“It’s ambitious,” Big Ten Network president Mark Silverman said. “It’s not going to pay off right away. It’s a longer term, three- to five-year thing. Building the brand of Big Ten hockey will be a gradual project.”
BTN said it’s making an investment in hockey with hopes that it will become a revenue-producing sport. The initial incentive for everyone involved is exposure, Silverman said.
Seniors Curtis Gedig of Ohio State and Mac Bennett of Michigan are convinced the exposure will pay off immediately. Gedig is from Canada and Bennett from the East Coast, both of which broadcast BTN, they say. Each said the national and international exposure will make the Big Ten the destination conference in college hockey.
The Gophers, who lost traditional conference rivals such as North Dakota and Minnesota Duluth with the move, are beginning to accept the new era of college hockey. Senior co-captain Nate Condon said the WCHA was fun, but the Big Ten will produce new rivalries which will make more sense to outsiders.
“It will be more of a national recognized rivalry,” Condon said. “I think people will understand it more from an outsider’s perspective because it is the Big Ten rivals.”
Building the team
Scattered across the desk of Gophers coach Don Lucia are his hypothetical pieces to a puzzle. There are 26 varieties of shapes. Only about a third have found a home in Lucia’s picture of success.
Co-captains Kyle Rau and Condon anchor the center with goaltender Adam Wilcox. Then there is the large void Nick Bjugstad, Erik Haula, Nate Schmidt, Mark Alt and Zach Budish left when they exited early for the pros. Each would have been a senior this year.
Lucia is counting on returners Boyd, Sam Warning, Christian Isackson, Jake Parenteau and Brady Skjei to help fill the void. But it will be the eight freshmen that will have to hold Lucia’s picture together.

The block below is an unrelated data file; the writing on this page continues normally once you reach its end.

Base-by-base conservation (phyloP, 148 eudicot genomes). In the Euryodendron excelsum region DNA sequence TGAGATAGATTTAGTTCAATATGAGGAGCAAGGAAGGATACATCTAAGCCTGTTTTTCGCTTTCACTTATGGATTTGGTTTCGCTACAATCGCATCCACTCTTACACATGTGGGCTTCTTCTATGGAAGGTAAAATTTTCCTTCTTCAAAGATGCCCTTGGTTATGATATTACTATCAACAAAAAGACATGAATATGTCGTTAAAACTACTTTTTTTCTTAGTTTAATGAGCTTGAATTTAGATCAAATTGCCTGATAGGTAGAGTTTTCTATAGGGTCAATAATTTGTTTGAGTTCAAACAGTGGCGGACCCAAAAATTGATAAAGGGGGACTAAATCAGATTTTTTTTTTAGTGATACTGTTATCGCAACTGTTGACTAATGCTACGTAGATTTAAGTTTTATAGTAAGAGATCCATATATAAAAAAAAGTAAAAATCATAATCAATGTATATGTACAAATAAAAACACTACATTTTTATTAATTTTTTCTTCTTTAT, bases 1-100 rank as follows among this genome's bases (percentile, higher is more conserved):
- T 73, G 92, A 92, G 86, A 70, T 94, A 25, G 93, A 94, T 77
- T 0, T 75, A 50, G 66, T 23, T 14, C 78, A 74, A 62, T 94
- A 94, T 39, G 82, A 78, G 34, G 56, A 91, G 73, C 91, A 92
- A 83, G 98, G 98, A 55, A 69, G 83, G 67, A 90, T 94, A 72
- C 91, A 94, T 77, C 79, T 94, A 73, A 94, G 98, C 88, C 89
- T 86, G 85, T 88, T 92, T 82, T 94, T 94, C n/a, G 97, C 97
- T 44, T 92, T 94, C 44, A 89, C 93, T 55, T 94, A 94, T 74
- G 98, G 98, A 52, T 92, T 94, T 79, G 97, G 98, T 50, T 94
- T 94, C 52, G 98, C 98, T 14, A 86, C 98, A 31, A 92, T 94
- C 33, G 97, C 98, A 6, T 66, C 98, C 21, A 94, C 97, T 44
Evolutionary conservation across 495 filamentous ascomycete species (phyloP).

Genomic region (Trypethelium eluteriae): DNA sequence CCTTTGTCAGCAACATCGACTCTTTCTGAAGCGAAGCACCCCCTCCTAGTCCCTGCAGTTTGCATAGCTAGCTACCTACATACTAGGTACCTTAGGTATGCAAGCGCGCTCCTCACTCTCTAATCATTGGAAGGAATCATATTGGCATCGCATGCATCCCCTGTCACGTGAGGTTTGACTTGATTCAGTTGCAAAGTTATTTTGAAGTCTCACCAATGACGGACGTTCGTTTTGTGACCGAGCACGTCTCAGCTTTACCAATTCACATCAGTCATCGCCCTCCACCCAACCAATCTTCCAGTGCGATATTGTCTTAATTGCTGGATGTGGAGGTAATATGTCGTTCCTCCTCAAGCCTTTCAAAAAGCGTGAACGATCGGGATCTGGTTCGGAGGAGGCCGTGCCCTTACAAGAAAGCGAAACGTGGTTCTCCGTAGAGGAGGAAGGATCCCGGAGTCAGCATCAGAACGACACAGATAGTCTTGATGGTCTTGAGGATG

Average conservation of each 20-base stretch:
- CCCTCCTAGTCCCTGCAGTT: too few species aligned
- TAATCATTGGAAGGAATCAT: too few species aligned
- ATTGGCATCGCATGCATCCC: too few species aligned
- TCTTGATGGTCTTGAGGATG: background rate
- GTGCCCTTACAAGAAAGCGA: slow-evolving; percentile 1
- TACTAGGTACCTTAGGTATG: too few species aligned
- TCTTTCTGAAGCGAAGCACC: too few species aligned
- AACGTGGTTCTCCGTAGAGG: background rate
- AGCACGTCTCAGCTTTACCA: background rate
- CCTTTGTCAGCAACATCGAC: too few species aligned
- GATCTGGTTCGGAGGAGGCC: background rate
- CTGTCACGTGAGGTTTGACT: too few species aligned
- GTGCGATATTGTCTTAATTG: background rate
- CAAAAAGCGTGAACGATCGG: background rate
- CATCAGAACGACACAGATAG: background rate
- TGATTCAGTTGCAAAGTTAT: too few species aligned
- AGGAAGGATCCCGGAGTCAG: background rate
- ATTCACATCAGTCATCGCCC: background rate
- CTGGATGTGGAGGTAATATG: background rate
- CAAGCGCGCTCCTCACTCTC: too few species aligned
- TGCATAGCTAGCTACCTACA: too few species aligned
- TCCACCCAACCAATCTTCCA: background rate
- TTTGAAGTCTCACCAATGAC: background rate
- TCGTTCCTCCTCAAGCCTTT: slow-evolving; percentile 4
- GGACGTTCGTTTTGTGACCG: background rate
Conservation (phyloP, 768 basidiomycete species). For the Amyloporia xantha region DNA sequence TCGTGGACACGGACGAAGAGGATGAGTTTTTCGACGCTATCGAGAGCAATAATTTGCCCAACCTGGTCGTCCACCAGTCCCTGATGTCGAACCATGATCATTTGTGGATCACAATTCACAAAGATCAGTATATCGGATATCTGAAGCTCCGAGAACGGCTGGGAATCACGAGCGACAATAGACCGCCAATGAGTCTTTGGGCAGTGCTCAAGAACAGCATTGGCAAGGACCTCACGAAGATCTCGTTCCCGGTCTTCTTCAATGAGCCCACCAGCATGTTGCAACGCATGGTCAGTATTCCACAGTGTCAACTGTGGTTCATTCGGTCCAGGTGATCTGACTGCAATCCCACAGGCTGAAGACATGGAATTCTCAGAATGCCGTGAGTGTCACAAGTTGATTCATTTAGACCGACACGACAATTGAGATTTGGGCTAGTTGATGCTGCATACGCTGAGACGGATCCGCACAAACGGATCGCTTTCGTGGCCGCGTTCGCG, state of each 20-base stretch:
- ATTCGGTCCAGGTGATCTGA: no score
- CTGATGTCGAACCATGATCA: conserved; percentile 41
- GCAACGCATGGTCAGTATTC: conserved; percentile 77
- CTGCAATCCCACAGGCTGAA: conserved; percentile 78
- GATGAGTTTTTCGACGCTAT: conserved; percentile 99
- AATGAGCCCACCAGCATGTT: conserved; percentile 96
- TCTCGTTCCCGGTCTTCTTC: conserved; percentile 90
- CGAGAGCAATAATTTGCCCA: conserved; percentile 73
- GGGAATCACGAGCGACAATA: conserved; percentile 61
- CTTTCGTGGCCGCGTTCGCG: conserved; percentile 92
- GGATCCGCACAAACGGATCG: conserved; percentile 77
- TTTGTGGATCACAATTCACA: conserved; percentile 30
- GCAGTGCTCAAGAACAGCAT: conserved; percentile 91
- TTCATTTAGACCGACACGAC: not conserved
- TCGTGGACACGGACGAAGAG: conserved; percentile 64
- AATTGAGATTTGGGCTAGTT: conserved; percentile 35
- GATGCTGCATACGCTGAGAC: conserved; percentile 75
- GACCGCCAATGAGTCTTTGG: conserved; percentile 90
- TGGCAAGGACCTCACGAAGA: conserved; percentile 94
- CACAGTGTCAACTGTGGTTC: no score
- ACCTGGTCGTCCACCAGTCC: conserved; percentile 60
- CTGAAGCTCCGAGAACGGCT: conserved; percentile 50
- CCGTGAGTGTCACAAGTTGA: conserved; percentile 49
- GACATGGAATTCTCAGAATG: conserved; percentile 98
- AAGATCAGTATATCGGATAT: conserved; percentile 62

“Our freshmen are going to play a pivotal role in our success just because there are so many of them,” Lucia said. “We have to count on them to play some pretty significant roles. And can they make the adjustment quickly?”
Despite the uncertainty, Lucia appears excited. The last time he was in this situation, Bjugstad and Haula were freshmen. Their seasons were up and down, Lucia said, but their growth helped build a pair of NCAA tournament teams the following two years.
This year’s freshmen class is touted as one of the best in the country, led by Hudson Fasching, Taylor Cammarata and Justin Kloos. In Saturday’s exhibition, the freshmen accounted for three goals and three assists. If the newbies can keep this pace, the Gophers might not need a season of growth to get back to the NCAA tournament.
“I don’t really know what the identity of this team is at this point in time. I think we have some skill level,” Lucia said. “Do we have all the ingredients we need to have? I don’t know.”
The same could be said of the Gophers’ new league.